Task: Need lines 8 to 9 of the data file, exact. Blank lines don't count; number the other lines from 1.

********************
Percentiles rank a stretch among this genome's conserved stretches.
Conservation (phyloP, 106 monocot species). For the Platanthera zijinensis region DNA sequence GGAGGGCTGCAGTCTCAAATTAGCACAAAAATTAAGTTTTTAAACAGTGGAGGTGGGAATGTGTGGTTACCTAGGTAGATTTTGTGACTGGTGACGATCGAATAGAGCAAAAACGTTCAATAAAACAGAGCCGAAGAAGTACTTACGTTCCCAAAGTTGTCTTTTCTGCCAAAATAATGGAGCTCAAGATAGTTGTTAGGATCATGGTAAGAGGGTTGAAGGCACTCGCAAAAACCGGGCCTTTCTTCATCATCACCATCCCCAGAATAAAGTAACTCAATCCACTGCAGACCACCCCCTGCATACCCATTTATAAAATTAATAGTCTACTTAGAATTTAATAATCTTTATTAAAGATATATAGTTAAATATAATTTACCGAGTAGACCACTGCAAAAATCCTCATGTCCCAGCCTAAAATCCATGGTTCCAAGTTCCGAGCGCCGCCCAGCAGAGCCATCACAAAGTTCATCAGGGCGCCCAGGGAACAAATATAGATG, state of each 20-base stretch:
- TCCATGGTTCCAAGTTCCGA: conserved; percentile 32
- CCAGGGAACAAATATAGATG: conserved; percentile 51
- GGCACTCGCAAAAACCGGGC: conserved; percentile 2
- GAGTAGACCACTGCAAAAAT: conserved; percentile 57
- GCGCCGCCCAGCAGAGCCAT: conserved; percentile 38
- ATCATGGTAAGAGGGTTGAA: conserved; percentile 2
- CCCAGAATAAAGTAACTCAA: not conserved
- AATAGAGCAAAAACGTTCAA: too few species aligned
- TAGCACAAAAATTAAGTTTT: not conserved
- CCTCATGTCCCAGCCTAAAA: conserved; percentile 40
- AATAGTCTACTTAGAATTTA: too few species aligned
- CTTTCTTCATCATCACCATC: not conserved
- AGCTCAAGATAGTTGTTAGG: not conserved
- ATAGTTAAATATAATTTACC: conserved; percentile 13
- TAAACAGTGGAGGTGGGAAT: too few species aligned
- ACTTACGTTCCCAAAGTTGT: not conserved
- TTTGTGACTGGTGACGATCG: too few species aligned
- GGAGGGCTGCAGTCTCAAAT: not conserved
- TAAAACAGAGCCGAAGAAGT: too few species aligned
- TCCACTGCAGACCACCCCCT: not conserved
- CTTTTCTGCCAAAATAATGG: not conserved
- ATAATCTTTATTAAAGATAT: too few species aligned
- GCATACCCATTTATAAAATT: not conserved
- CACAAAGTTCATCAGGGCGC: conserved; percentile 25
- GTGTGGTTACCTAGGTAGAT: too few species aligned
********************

- ATCATGGTAAGAGGGTTGAA: conserved; percentile 2
- CCCAGAATAAAGTAACTCAA: not conserved